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Seasonal distribution and prevalence of diarrheagenic Escherichia coli in different aquatic environments in Taiwan

Huang, Wen-Chien, Hsu, Bing-Mu, Kao, Po-Min, Tao, Chi-Wei, Ho, Ying-Ning, Kuo, Chun-Wei, Huang, Yu-Li
Ecotoxicology and environmental safety 2016 v.124 pp. 37-41
Shiga toxin-producing Escherichia coli, aquatic environment, coliform bacteria, diarrhea, enteropathogenic Escherichia coli, enterotoxigenic Escherichia coli, genotype, hot springs, humans, pH, plate count, risk, river water, rivers, spring, summer, water quality, water reservoirs, Taiwan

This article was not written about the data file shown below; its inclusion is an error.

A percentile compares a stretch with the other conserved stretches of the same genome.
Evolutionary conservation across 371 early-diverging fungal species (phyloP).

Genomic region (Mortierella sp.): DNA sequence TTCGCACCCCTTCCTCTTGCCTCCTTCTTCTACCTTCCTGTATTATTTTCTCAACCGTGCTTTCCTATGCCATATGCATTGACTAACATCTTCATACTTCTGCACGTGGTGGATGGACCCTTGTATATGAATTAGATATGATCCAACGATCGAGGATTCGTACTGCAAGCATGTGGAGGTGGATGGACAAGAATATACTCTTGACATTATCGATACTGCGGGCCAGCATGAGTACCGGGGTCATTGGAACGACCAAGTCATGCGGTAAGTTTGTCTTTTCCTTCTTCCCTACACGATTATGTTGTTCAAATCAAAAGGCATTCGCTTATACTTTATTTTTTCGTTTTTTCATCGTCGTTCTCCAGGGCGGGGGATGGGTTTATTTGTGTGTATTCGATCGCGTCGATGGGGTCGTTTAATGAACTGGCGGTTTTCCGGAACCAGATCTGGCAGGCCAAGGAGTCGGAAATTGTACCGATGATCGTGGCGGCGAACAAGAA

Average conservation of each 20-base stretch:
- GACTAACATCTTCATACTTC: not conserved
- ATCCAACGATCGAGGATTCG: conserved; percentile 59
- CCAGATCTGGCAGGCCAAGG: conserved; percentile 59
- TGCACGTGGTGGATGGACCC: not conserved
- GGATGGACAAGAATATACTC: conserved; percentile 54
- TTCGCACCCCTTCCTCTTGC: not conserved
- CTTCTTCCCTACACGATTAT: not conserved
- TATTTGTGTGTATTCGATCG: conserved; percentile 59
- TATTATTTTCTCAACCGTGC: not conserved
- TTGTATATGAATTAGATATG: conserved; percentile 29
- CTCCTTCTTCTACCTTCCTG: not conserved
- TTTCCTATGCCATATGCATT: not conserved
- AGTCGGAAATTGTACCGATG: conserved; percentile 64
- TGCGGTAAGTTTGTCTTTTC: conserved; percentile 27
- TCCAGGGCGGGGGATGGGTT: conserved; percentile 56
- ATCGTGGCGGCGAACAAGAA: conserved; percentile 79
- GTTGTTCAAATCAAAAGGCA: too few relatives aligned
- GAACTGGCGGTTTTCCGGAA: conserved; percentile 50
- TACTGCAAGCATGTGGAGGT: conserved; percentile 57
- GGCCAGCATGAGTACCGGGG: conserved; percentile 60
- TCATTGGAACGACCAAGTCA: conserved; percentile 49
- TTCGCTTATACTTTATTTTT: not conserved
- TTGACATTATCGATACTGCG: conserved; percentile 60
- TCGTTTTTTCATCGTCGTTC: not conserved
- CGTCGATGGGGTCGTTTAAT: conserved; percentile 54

Diarrheagenic Escherichia coli (DEC) are the most common agents of diarrhea. Waterborne DEC could pose a potential health risk to human through agricultural, household, recreational, and industrial use. There are few published reports on the detection of DEC and its seasonal distribution in aquatic environments. The presence of DEC in different types of aquatic environments was investigated in this study. Water samples were collected from major rivers, water reservoirs, and recreational hot springs throughout Taiwan. Moreover, an intensive water sampling plan was carried out along Puzih River. The detection of DEC target genes was used to determine the presence of enterotoxigenic E. coli (ETEC), enteropathogenic E. coli (EPEC), and Shiga toxin-producing E. coli (STEC). Among the 383 water samples analyzed, DEC was found in 122 (31.8%) samples. The detection rate varied by genotype, raging from 3.6% for STEC to 17.2% for EPEC. The DEC detection rate was higher from river waters than reservoirs and hot springs. In addition, DEC was detected at a higher rate in spring and summer. The presence of EPEC was significantly associated with total coliform levels among hot spring samples. Moreover, the presence of ETEC in river water samples was associated with heterotrophic plate counts. Water with EPEC differed significantly in pH from Puzih River samples. These results suggest that seasonal characteristics may affect the presence of DEC in different aquatic environments, and water quality indicators may be indicative of the presence of DEC.